HAYS COUNTY, Texas (KXAN) – U.S. Senator John Cornyn (R-TX) was part of a roundtable discussion Thursday with Hays CISD leaders and law enforcement to discuss the dangers of fentanyl.
“I’m eager to learn more about what’s happening right here in Hays County,” Senator Cornyn said.
Also, a part of the discussion was comments from parents who lost their children to the lethal drug. This school year alone, five Hays CISD students died from fentanyl.
“I relive that moment every day,” said Shannon McConville. Her son Kevin was one of the students that passed away.
What do parents want changed?
Parents told the senator they want more availability of rehabilitation centers in the county, but that their main concern at the moment is the flow of drugs into the country.
It’s something Cornyn agrees is a priority.
“We know it’s going to be more better technology, physical infrastructure, more boots on the ground,” Cornyn said. “We need to stop the drugs, and we need to secure the border. That’s the message I’m going to take back with me.”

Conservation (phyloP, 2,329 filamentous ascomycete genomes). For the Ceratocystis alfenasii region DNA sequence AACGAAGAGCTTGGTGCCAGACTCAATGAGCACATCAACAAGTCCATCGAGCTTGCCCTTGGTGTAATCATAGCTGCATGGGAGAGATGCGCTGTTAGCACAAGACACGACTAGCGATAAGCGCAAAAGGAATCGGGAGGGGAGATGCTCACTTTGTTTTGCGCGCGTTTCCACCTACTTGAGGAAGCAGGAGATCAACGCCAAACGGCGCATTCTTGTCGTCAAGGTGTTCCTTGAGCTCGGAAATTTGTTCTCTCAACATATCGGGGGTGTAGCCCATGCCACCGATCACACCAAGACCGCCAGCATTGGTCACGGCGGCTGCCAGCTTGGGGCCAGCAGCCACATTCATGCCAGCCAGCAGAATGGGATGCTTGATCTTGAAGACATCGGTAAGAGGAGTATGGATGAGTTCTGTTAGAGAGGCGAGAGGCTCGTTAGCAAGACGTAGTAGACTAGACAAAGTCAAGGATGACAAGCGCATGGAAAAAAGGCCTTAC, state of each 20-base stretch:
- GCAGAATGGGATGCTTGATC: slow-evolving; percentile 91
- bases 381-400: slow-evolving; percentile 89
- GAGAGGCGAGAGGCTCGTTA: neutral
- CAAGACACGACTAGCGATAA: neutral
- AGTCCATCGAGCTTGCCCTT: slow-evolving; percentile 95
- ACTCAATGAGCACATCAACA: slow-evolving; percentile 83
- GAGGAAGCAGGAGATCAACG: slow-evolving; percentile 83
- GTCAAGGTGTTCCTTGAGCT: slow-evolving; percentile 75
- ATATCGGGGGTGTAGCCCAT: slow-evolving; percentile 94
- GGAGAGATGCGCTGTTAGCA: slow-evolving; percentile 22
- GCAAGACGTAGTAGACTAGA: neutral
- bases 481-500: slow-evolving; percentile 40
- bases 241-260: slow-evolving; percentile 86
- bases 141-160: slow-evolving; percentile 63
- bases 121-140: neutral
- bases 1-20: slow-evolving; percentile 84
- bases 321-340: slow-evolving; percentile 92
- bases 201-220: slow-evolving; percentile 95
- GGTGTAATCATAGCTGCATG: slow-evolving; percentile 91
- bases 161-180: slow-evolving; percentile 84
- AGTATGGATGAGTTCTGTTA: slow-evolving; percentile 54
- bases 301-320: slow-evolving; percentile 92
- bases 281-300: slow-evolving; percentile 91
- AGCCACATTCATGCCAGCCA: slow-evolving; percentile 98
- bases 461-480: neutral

Janel Rodriguez and Brandon Dunn said they’re leaving the conversation with a hopeful yet heavy heart.
It comes on a day Johnson High retired the football jersey for their son Noah.
“Overwhelming and emotional,” Rodriguez said.
They said they’ll continue being a part of these discussions in the hopes it saves even one life.
“We just have to hope that these messages get carried back and talked about in a meaningful way,” said Dunn.
What fentanyl legislation is in the works?
Cornyn said he’s currently drafting up legislation to address the fentanyl crisis. It’s called the Fentanyl RESPONSE Act.
He said it would provide additional training for local law enforcement agencies on drug overdoses and also get more Narcan in the hands of first responders.
What has Hays CISD done to address the crisis?
Hays CISD launched its fighting fentanyl campaign as a response to its students dying. The district released a series of videos detailing the dangers of the drug.
Some of the episodes focus on highlighting the stories of the Hays CISD families who’ve lost a loved one to fentanyl. The district shows the videos to its students, but there is an option to opt out.